Racial Equity, Property Taxation, and Rosh Hashanah
As we approach the High Holidays, we often focus on the life we are leading and what we need to change. What mistakes have we made and more importantly what new actions we should take in the New Year? Most of us have lists of both types particularly for our personal lives, but have we considered what we might do to better our community? Here in Western North Carolina one way to address that is joining the fight to eliminate inequity and racism in the Buncombe County and Asheville property tax codes, which place an inordinate burden on people of color.
The Asheville Citizen Times (ACT) July 14th story “Disparity in the Market” shined a light on our property tax system, showing that it embodies practices of systemic racism. Urban renewal programs, which Asheville recently acknowledged exploited and damaged the Black community, have led Asheville to be one of the first cities to vote for reparations. Those programs broke larger self-sustaining Black neighborhoods into smaller dependent neighborhoods. Prior to Urban Renewal, the rate of Black home ownership in Southside, one of the poorest neighborhoods in Asheville, was 58%. Currently citywide home ownership in the Black community is only 44.3%.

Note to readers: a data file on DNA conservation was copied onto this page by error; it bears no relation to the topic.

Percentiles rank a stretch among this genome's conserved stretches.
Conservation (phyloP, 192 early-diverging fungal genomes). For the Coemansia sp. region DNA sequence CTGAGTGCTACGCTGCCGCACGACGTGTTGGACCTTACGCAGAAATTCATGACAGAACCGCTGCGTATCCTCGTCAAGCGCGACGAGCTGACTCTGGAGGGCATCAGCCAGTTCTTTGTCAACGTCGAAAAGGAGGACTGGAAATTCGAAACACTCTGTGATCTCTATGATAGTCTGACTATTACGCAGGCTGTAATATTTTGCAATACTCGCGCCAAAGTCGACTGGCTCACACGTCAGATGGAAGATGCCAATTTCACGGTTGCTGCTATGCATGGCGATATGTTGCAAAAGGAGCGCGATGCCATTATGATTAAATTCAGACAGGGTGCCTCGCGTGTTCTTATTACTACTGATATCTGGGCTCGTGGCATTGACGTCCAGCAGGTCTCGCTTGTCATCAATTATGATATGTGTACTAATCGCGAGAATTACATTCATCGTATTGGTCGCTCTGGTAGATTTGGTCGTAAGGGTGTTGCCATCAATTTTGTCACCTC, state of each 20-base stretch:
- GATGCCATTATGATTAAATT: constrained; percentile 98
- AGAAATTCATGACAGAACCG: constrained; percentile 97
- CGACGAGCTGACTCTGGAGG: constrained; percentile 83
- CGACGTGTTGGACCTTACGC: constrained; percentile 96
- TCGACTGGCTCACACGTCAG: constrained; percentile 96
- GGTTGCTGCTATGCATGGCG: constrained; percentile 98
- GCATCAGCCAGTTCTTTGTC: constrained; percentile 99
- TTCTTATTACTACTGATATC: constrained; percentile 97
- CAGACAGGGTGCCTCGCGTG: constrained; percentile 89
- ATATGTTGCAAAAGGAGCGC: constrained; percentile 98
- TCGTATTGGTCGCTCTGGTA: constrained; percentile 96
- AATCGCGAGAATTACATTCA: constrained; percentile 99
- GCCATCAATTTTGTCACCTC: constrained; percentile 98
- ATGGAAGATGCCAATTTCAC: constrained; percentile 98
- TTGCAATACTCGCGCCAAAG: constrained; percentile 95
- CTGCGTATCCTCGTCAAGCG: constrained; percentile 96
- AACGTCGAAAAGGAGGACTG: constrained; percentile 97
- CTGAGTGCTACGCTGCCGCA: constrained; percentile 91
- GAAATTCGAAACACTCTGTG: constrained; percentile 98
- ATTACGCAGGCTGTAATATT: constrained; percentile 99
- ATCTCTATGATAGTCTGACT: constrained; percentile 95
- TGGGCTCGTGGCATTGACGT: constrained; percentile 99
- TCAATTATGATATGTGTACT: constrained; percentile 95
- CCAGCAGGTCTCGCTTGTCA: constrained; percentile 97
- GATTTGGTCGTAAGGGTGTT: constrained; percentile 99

The ACT story includes data from an urban planning expert that clearly demonstrates that the tax assessed per square foot is consistently higher in areas populated by people of color and low-income communities. The information in the data jumps off the pages and tells a compelling story that policy on tax assessment here needs to change. A 600+ page manual for County/City employees to calculate property's assessed value exists with the goal of creating fair, objective, unbiased, and consistent tax assessments across Asheville/Buncombe County. But based on the results, that goal is not met. We must insist our county and city officials re-examine property tax assessments to ensure that valuations are consistent, rather than laying the tax burden inordinately upon those least able to pay.
Rabbi Shimon ben Lakish said, “When a person turns himself around, regrets his past and does good, that is such a powerful act that his sins become merits.” Looking at the wrongs that have been done to the communities of color here in Asheville, we see an opportunity to take “powerful acts” to turn around the damage of these past wrongs. By joining with organizations working to create a fair and equitable system of property taxation in Asheville/Buncombe County, as well as individually contacting our City and County officials to demand changes to the tax assessment process, we can spend this coming year starting to right an egregious past.
Douglas Aronin has said, “The blessing over the blowing of the shofar on Rosh Hashanah refers to the mitzvah as ‘hearing the voice of the Shofar,’ but since that voice speaks without words, the message that is heard depends a great deal on who is doing the listening.” This year when you hear the blowing of the Shofar, who will you be? And what actions will you feel compelled to take?